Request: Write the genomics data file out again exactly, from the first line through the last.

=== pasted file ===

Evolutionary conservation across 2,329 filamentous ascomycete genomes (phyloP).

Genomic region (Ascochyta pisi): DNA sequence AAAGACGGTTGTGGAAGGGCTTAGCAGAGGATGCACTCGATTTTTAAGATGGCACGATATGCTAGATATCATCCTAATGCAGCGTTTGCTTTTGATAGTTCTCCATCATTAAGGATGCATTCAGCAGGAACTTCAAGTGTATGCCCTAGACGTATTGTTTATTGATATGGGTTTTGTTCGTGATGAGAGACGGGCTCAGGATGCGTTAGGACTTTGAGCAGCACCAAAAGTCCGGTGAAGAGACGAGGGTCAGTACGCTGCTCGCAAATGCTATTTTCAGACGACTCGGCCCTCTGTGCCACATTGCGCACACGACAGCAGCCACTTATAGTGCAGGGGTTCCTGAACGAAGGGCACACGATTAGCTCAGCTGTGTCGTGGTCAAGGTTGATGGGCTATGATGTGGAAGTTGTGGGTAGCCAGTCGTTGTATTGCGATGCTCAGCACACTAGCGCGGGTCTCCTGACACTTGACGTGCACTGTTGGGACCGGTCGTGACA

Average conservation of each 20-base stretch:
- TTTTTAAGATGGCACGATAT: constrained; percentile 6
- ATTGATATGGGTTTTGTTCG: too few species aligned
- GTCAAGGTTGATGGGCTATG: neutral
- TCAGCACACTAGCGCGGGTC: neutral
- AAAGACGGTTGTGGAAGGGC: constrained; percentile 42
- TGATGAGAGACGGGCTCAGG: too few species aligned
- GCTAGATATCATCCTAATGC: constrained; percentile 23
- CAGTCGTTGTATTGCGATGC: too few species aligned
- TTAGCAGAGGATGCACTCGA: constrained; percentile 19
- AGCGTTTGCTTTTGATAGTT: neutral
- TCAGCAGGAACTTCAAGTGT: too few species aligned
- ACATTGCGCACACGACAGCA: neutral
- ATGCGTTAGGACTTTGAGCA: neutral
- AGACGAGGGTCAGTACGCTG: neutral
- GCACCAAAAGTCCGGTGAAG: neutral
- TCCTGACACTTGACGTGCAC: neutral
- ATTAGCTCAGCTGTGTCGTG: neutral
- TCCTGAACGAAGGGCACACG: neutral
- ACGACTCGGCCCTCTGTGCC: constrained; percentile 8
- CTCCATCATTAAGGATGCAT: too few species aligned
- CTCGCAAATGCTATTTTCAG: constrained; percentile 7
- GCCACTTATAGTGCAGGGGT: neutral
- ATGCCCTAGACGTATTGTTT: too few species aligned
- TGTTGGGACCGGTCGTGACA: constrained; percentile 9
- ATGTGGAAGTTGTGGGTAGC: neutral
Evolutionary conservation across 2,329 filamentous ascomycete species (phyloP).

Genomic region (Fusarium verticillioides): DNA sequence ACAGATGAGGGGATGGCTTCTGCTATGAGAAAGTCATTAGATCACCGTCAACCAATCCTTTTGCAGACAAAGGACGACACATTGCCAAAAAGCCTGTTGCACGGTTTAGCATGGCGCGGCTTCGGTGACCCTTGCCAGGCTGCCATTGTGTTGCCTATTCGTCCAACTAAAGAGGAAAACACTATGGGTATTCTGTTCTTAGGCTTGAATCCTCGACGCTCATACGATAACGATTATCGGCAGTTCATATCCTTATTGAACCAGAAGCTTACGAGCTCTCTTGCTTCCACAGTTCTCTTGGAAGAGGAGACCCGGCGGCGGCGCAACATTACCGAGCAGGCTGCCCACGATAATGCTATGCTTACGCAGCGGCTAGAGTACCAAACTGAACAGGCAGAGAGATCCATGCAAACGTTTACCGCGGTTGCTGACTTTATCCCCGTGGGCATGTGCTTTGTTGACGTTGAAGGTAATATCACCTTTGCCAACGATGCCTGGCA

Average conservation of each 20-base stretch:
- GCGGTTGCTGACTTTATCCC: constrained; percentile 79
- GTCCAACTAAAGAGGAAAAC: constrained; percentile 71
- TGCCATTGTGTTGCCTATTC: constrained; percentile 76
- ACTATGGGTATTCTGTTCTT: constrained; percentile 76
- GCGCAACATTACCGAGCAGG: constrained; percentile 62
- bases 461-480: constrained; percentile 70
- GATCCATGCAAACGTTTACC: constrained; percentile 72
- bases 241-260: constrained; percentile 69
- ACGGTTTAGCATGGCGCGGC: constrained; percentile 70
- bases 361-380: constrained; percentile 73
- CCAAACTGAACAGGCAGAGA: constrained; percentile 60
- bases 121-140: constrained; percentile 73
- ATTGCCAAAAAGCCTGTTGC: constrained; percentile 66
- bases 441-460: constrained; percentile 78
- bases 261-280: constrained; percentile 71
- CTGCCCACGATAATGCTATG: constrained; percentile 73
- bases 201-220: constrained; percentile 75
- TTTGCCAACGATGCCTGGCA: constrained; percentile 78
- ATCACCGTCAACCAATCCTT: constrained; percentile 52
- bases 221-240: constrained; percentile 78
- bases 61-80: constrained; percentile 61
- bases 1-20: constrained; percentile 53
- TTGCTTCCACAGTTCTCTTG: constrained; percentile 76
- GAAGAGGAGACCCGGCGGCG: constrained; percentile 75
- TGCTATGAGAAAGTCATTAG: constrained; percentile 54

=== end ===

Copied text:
Evolutionary conservation across 2,329 filamentous ascomycete genomes (phyloP).

Genomic region (Ascochyta pisi): DNA sequence AAAGACGGTTGTGGAAGGGCTTAGCAGAGGATGCACTCGATTTTTAAGATGGCACGATATGCTAGATATCATCCTAATGCAGCGTTTGCTTTTGATAGTTCTCCATCATTAAGGATGCATTCAGCAGGAACTTCAAGTGTATGCCCTAGACGTATTGTTTATTGATATGGGTTTTGTTCGTGATGAGAGACGGGCTCAGGATGCGTTAGGACTTTGAGCAGCACCAAAAGTCCGGTGAAGAGACGAGGGTCAGTACGCTGCTCGCAAATGCTATTTTCAGACGACTCGGCCCTCTGTGCCACATTGCGCACACGACAGCAGCCACTTATAGTGCAGGGGTTCCTGAACGAAGGGCACACGATTAGCTCAGCTGTGTCGTGGTCAAGGTTGATGGGCTATGATGTGGAAGTTGTGGGTAGCCAGTCGTTGTATTGCGATGCTCAGCACACTAGCGCGGGTCTCCTGACACTTGACGTGCACTGTTGGGACCGGTCGTGACA

Average conservation of each 20-base stretch:
- TTTTTAAGATGGCACGATAT: constrained; percentile 6
- ATTGATATGGGTTTTGTTCG: too few species aligned
- GTCAAGGTTGATGGGCTATG: neutral
- TCAGCACACTAGCGCGGGTC: neutral
- AAAGACGGTTGTGGAAGGGC: constrained; percentile 42
- TGATGAGAGACGGGCTCAGG: too few species aligned
- GCTAGATATCATCCTAATGC: constrained; percentile 23
- CAGTCGTTGTATTGCGATGC: too few species aligned
- TTAGCAGAGGATGCACTCGA: constrained; percentile 19
- AGCGTTTGCTTTTGATAGTT: neutral
- TCAGCAGGAACTTCAAGTGT: too few species aligned
- ACATTGCGCACACGACAGCA: neutral
- ATGCGTTAGGACTTTGAGCA: neutral
- AGACGAGGGTCAGTACGCTG: neutral
- GCACCAAAAGTCCGGTGAAG: neutral
- TCCTGACACTTGACGTGCAC: neutral
- ATTAGCTCAGCTGTGTCGTG: neutral
- TCCTGAACGAAGGGCACACG: neutral
- ACGACTCGGCCCTCTGTGCC: constrained; percentile 8
- CTCCATCATTAAGGATGCAT: too few species aligned
- CTCGCAAATGCTATTTTCAG: constrained; percentile 7
- GCCACTTATAGTGCAGGGGT: neutral
- ATGCCCTAGACGTATTGTTT: too few species aligned
- TGTTGGGACCGGTCGTGACA: constrained; percentile 9
- ATGTGGAAGTTGTGGGTAGC: neutral
Evolutionary conservation across 2,329 filamentous ascomycete species (phyloP).

Genomic region (Fusarium verticillioides): DNA sequence ACAGATGAGGGGATGGCTTCTGCTATGAGAAAGTCATTAGATCACCGTCAACCAATCCTTTTGCAGACAAAGGACGACACATTGCCAAAAAGCCTGTTGCACGGTTTAGCATGGCGCGGCTTCGGTGACCCTTGCCAGGCTGCCATTGTGTTGCCTATTCGTCCAACTAAAGAGGAAAACACTATGGGTATTCTGTTCTTAGGCTTGAATCCTCGACGCTCATACGATAACGATTATCGGCAGTTCATATCCTTATTGAACCAGAAGCTTACGAGCTCTCTTGCTTCCACAGTTCTCTTGGAAGAGGAGACCCGGCGGCGGCGCAACATTACCGAGCAGGCTGCCCACGATAATGCTATGCTTACGCAGCGGCTAGAGTACCAAACTGAACAGGCAGAGAGATCCATGCAAACGTTTACCGCGGTTGCTGACTTTATCCCCGTGGGCATGTGCTTTGTTGACGTTGAAGGTAATATCACCTTTGCCAACGATGCCTGGCA

Average conservation of each 20-base stretch:
- GCGGTTGCTGACTTTATCCC: constrained; percentile 79
- GTCCAACTAAAGAGGAAAAC: constrained; percentile 71
- TGCCATTGTGTTGCCTATTC: constrained; percentile 76
- ACTATGGGTATTCTGTTCTT: constrained; percentile 76
- GCGCAACATTACCGAGCAGG: constrained; percentile 62
- bases 461-480: constrained; percentile 70
- GATCCATGCAAACGTTTACC: constrained; percentile 72
- bases 241-260: constrained; percentile 69
- ACGGTTTAGCATGGCGCGGC: constrained; percentile 70
- bases 361-380: constrained; percentile 73
- CCAAACTGAACAGGCAGAGA: constrained; percentile 60
- bases 121-140: constrained; percentile 73
- ATTGCCAAAAAGCCTGTTGC: constrained; percentile 66
- bases 441-460: constrained; percentile 78
- bases 261-280: constrained; percentile 71
- CTGCCCACGATAATGCTATG: constrained; percentile 73
- bases 201-220: constrained; percentile 75
- TTTGCCAACGATGCCTGGCA: constrained; percentile 78
- ATCACCGTCAACCAATCCTT: constrained; percentile 52
- bases 221-240: constrained; percentile 78
- bases 61-80: constrained; percentile 61
- bases 1-20: constrained; percentile 53
- TTGCTTCCACAGTTCTCTTG: constrained; percentile 76
- GAAGAGGAGACCCGGCGGCG: constrained; percentile 75
- TGCTATGAGAAAGTCATTAG: constrained; percentile 54